The genetics of psychotic bipolar disorder.
ABSTRACT Psychotic features, defined as delusions or hallucinations, commonly occur in bipolar disorder (BP) and may be indicative of a more homogeneous form of the illness, with possible etiologic ties to schizophrenia. Several studies have shown that psychotic features aggregate in bipolar families, and increased interest in the molecular genetics of psychotic BP is emerging. Although preliminary, linkage studies of psychotic BP show replicated evidence for suggestive genome-wide linkage to chromosomes 8p and 13q, which have been implicated in prior linkage studies of schizophrenia and BP. Association studies of psychotic BP and subtypes such as mood-incongruent psychotic BP have uncovered modest positive results for several candidate schizophrenia susceptibility genes, including dysbindin, DAOA/G30, Disrupted-in-Schizophrenia-1, and neuregulin 1. These tentative results are consistent with the hypothesis that the subphenotype of psychotic BP may represent a clinical manifestation of "overlap" genes between schizophrenia and mood disorder syndromes.
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ABSTRACT: BACKGROUND: Neuregulin-1 (NRG1) gene polymorphisms have been proposed as risk factors for several common disorders. Associations with cognitive variation have also been tested. With regard to schizophrenia (SZ) risk, studies of Caucasian ancestry samples indicate associations more consistently than East Asian samples, suggesting heterogeneity. To exploit the differences in linkage disequilibrium (LD) structure across ethnic groups, we conducted a SZ case-control study (that included cognitive evaluations) in a sample from the north Indian population. METHODS: NRG1 variants (n=35 SNPs, three microsatellite markers) were initially analyzed among cases (DSM IV criteria, n=1007) and controls (n=1019, drawn from two groups) who were drawn from the same geographical region in North India. Nominally significant associations with SZ were next analyzed in relation to neurocognitive measures estimated with a computerized neurocognitive battery in a subset of the sample (n=116 cases, n=170 controls). RESULTS: Three variants and one microsatellite showed allelic association with SZ (rs35753505, rs4733263, rs6994992, and microsatellite 420M9-1395, p≤0.05 uncorrected for multiple comparisons). A six marker haplotype 221121 (rs35753505-rs6994992-rs1354336-rs10093107-rs3924999-rs11780123) showed (p=0.0004) association after Bonferroni corrections. Regression analyses with the neurocognitive measures showed nominal (uncorrected) associations with emotion processing and attention at rs35753505 and rs6994992, respectively. CONCLUSIONS: Suggestive associations with SZ and SZ-related neurocognitive measures were detected with two SNPs from the NRG1 promoter region in a north Indian cohort. The functional role of the alleles merits further investigation.Schizophrenia Research 01/2013; 144(1-3). DOI:10.1016/j.schres.2012.12.017 · 4.43 Impact Factor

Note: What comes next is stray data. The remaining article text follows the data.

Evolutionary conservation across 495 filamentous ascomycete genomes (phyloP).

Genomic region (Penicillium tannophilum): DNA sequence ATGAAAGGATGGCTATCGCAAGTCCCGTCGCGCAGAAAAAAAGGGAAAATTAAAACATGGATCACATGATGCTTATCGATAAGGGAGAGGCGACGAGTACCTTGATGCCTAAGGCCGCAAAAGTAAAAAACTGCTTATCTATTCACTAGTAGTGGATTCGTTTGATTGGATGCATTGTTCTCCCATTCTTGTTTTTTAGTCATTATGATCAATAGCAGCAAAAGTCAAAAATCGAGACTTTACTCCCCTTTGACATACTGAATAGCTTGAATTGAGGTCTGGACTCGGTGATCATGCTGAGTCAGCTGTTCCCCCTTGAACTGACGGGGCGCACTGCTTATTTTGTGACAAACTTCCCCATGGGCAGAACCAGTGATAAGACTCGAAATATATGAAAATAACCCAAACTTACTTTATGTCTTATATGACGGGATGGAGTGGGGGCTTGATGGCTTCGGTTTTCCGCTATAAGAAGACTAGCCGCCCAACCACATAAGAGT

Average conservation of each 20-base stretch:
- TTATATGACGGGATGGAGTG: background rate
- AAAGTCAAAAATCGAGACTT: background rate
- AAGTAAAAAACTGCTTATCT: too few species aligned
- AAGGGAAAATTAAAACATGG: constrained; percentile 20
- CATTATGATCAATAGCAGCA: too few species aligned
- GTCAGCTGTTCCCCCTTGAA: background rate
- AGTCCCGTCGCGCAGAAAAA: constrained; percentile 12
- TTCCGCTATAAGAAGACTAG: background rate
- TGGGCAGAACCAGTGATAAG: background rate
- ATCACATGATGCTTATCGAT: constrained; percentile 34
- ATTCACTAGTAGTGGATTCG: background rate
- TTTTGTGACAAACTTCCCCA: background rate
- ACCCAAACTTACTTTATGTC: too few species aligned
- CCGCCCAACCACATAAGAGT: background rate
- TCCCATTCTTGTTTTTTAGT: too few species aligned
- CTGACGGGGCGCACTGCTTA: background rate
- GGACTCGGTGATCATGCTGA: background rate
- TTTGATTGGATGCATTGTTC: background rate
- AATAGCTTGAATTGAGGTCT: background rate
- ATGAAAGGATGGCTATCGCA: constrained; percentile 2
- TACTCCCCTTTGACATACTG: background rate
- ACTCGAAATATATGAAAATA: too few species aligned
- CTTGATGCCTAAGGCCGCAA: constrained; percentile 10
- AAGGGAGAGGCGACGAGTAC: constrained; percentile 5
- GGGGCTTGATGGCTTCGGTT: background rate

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ABSTRACT: The nosological and clinical implications of psychotic features in the course of mood disorders have been widely debated. Currently, no specification exists for defining a subgroup of lifetime Psychotic Mood Disorder (PMD) patients. A total of 2178 patients were examined, including subjects with Bipolar Disorder (BP) type I (n=519) and II (n=207) and Major Depressive Disorder (n=1452). Patients were divided between PMD (n=645) and non-psychotic Mood Disorders (MD) (n=1533) by the lifetime presence of at least one mood episode with psychotic features. Subjects having a depressive episode at the time of assessment were also examined: HAM-D and YMRS scores were compared between MD and PMD subjects, both with and without current psychotic features. A diagnosis of BP-I, a higher familial load for BP, a higher number of mood episodes lifetime, and a higher prevalence of OCD and somatic comorbidities were all associated to PMD. A diagnosis of BP (OR=4.48) was the only significant predictor for psychosis. PMD with non-psychotic depression were apparently less severe than MD patients and had a lower rate of "non-responders" to AD treatment. Sub-threshold manic symptoms and suicidal risk were also more pronounced among PMD. The lack of information about number and polarity of previous psychotic mood episodes may be the major limitations of our study. BP diagnosis is the most significant predictor for psychosis in mood disorders. Non-psychotic mood episodes in PMD patients may be characterized by a distinctive symptom profile and, possibly, a different response to treatment.Journal of Affective Disorders 08/2011; 135(1-3):241-50. DOI:10.1016/j.jad.2011.07.027 · 3.71 Impact Factor
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ABSTRACT: Bipolar disorder (BD) is a debilitating mental illness characterized by severe fluctuations in mood, sleep, energy and executive functioning. Pharmacological studies of selective serotonin reuptake inhibitors and the monoamine system have helped us to clinically understand bipolar depression. Mood stabilizers such as lithium and valproic acid, the first-line treatments for bipolar mania and depression, inhibit glycogen synthase kinase-3 beta (GSK-3β) and regulate the Wnt pathway. Recent investigations suggest that microglia, the resident immune cells of the brain, provide a physiological link between the serotonin system and the GSK-3β/Wnt pathway through neuroinflammation. We review the pharmacological, translational and brain imaging studies that support a role for microglia in regulating neurotransmitter synthesis and immune cell activation. These investigations provide a model for microglia involvement in the pathophysiology and phenotype of BD that may translate into improved therapies.Translational Psychiatry 01/2014; 4(1):e350. DOI:10.1038/tp.2013.119 · 4.36 Impact Factor